Now, having typed all of that, I’ve begun to recognize my own personal behavioral issues that got me into poverty to begin with – allowing my total trust in someone other than myself, for one. LMAO!!! But, also looking for someone to “save” or “rescue” me, JUST as I mentioned in the response, above. Talking to that gal so frequently gave me SO much insight into my own behaviors, that I really appreciate the experiences because I began to clearly “see” where I was just as responsible for choosing (or, allowing) really shiatty people into my life under absolutely FOOLISH beliefs that THEY were going to care. Same went forth with Flo. She has never experienced poverty on the level that I have, particularly with an emotionally and functionally disabled offspring that is pretty much dependent upon her to see to their needs. SO…………I came to the decision to keep the relationship with Flo as one of strictly business. She isn’t really my “friend,” because she is totally oblivious (and, possibly, uncaring) to MY personal situation.

        And……………it’s OKAY if someone doesn’t care about me. At long last, I have come to the point where it’s okay and that I’m not FLAWED or BROKEN or UNWORTHY – it’s just people being people. Some folks are going to “like” me, and others won’t. It’s not personal. It’s just the way it is, and I am not obligated to MAKE everyone “like” me, anymore.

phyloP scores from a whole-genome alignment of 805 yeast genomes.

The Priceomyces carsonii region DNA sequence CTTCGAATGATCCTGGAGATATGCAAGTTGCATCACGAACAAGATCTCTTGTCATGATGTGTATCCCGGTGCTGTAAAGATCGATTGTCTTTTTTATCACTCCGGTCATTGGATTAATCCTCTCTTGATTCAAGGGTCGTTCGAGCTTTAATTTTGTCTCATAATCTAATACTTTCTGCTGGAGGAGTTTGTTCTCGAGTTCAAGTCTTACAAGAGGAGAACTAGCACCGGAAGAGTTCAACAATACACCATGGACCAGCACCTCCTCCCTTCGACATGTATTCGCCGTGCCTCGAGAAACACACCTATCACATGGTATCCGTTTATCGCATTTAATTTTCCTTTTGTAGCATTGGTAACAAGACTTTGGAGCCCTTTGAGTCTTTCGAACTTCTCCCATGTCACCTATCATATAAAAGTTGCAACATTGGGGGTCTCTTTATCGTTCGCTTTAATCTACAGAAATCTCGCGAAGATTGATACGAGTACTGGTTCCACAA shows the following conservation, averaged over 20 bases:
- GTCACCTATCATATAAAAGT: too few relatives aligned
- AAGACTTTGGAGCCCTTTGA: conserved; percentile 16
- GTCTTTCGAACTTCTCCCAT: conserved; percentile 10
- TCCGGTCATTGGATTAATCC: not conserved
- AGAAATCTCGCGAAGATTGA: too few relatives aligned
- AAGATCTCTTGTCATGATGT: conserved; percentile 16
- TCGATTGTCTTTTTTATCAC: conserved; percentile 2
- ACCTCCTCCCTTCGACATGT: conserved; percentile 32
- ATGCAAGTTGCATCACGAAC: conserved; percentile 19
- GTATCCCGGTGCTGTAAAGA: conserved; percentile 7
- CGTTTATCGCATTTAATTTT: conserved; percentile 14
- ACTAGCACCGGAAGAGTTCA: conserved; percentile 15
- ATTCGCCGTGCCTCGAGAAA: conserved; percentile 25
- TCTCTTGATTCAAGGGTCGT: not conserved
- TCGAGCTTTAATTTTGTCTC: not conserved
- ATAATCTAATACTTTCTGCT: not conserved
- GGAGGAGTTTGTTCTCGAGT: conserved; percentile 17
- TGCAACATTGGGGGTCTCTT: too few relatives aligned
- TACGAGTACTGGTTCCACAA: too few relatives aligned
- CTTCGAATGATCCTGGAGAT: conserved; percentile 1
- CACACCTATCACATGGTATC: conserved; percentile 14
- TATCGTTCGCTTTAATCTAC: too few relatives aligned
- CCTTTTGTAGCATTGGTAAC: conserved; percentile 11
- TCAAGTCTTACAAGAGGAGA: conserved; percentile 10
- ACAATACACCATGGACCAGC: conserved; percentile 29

Yes, indeedy………..it is an absolute relief to take personal accountability, now. 😀

  3. You know, Truthy, just as I believe there are people who are born with the Psychopathic DNA and something (or nothing) in their environment pushes them over the edge into full on PD, and all levels in between…but I also believe that there are those of us with “victim” DNA what is also acted on by environment (or not) and we are prime targets for this victimization.

    If you look at most really dysfunctional families, there are some “games” where the Drama Triad Victim-rescueer-persecutor is played…but also many psychopaths are in relationships with pure beaten down victims. And just as we know that there is DNA that tends toward becoming an abuser, there is also I think, from studies I have read, DNA that tends to make the holder liable to become a victim.

    Since children born in a dysfunctional relationship have the chance of either or both of these genes and most likely grow up in a very dysfunctional environment as well, BINGO! you have the ingredients to cook up either a full on victim or a full on abuser.

    I noticed yesterday that one of my two yearling heifer calves I have up in a corral near my house has started pushing the other one out of the feed pan they have shared for over 6 months. So I had to put another pan in there so each of them can have her own….so then the bossy heifer realizes the other heifer has a pan and of course IT MUST BE BETTER, so she goes and runs her off of that so they play “ring around the rosey” with the feed pans with the dominant one pushing her sister out of the way.